A quotation from this book:  “Sometimes I think the older you get, the more memories there are, and the deeper the forest becomes.  A child thinks their life has one smooth shape – always moving straight ahead.  Eventually, though, you start to see how crooked the path is, how the trees move closer, how birds have eaten your trail of crumbs.”

This is KLCC.  I’m Connie Bennett, Director of Eugene Public Library, with a book review of "Undermajordomo Minor” by Portland writer, Patrick DeWitt.

It’s a deceptively sly and witty book, beginning with the title itself:  our protagonist, young Lucien Minor, comes of age through working as an assistant to the Majordomo at the distant Castle Von Aux.  If that evokes dark forests, snowy peaks and curious escapades, you’re right on target. 

This is KLCC.  I’m Connie Bennett, Director of Eugene Public Library, with a book review of "The Rewind Files” by Claire Willett.

This is KLCC.  I'm Connie Bennett, Director of Eugene Public Library, with a book review of "This is Your Life, Harriet Chance!" by Jonathan Evison. 

This is KLCC. I’m Connie Bennett, Director of Eugene Public Library, with a book review of "The Shark Curtain” by Chris Scofield.

“The Shark Curtain” is the first novel by Chris Scofield, who lives in Eugene with her husband and (according to the book jacket) two goldfish. Though it’s not for every audience, I found “The Shark Curtain” an absolutely bewitching book.

I was excited to come across “Jackaby.” Not just because it’s an award winning, best-selling YA novel.

Rachael McDonald

The Eugene City Council Monday decided to put a 5-year property tax levy on the November ballot to fund expanded library services.

The $2.7 million levy would add back hours to Sunday mornings at the downtown library. It would also restore 22 hours a week at the Bethel and Sheldon branches.

365 Women A Year is an international theater project, with playwrights creating one-act plays about exceptional women in history. As part of the Northwest Festival of Ten Minute Plays, four readings of new plays will take place Eugene, on Saturday, March 28th. Director/playwright Connie Bennett—also Executive Producer of NW10—speaks to Eric Alan about reclaiming the voices of historically significant women through theater.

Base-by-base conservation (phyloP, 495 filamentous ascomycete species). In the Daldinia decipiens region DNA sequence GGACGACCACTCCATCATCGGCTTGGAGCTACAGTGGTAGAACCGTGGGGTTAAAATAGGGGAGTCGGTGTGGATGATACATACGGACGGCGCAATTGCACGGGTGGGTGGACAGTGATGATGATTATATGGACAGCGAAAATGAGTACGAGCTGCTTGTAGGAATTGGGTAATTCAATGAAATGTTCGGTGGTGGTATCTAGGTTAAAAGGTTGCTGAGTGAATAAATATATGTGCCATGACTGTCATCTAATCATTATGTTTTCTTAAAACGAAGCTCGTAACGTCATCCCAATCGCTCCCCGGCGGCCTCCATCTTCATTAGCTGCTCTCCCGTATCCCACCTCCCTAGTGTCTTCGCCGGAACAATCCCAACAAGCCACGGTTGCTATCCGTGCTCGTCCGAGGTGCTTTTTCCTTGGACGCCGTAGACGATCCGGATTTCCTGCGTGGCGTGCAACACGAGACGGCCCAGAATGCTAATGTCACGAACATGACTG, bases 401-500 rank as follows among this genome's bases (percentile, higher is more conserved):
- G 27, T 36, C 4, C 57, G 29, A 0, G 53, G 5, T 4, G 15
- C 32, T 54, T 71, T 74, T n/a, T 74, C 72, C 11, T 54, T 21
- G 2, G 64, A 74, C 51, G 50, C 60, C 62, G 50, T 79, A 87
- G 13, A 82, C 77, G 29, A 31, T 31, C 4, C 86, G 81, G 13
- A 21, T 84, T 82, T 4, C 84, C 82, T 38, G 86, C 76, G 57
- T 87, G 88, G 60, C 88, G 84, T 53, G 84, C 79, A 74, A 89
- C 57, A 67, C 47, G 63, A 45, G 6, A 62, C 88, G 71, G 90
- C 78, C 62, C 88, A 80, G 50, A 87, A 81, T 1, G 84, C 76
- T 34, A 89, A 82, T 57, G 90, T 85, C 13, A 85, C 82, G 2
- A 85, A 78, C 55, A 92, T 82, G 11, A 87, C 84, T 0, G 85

http://www.imaginationlibrary.com/

The Eugene Public Library is participating in a program aimed at supporting parents to read to their children. Friday, the library announced it's affiliation with The Dolly Parton Imagination Library. 

No more browsing at the Eugene Public Library on Sunday mornings.

Beginning July 6th, the library is cutting Sunday hours. It will be open from 1:00 p.m. to 6:00 p.m. It currently opens at 10:00 a.m.

This is one of the ways the City of Eugene is trying to save money and have a balanced budget for the upcoming fiscal year.

Under the new budget, the Bethel Branch will remain open, Sheldon will stay open for one year while options for funding are explored, and the downtown library will be open three fewer hours on Sundays.

In her first adult novel, Seattle writer Deb Caletti has crafted a mesmerizing internal journey for her protagonist, Dani Keller.  The story grabs us with the first sentence:   "I used to imagine it sometimes, what would happen if one day I just didn't come home."   But it isn’t Dani who disappears.  She wakes one morning to find her husband gone – from their bed, their Lake Union houseboat, just vanished from her life – with no explanation. 

The Eugene Public Library has been ranked in the top 3% in the United States for cost-effective service.

Library Journal conducts the ranking. It looks at four factors, including circulation, visits and program attendance. Connie Bennett is Eugene Library's Director. She explains the fourth factor.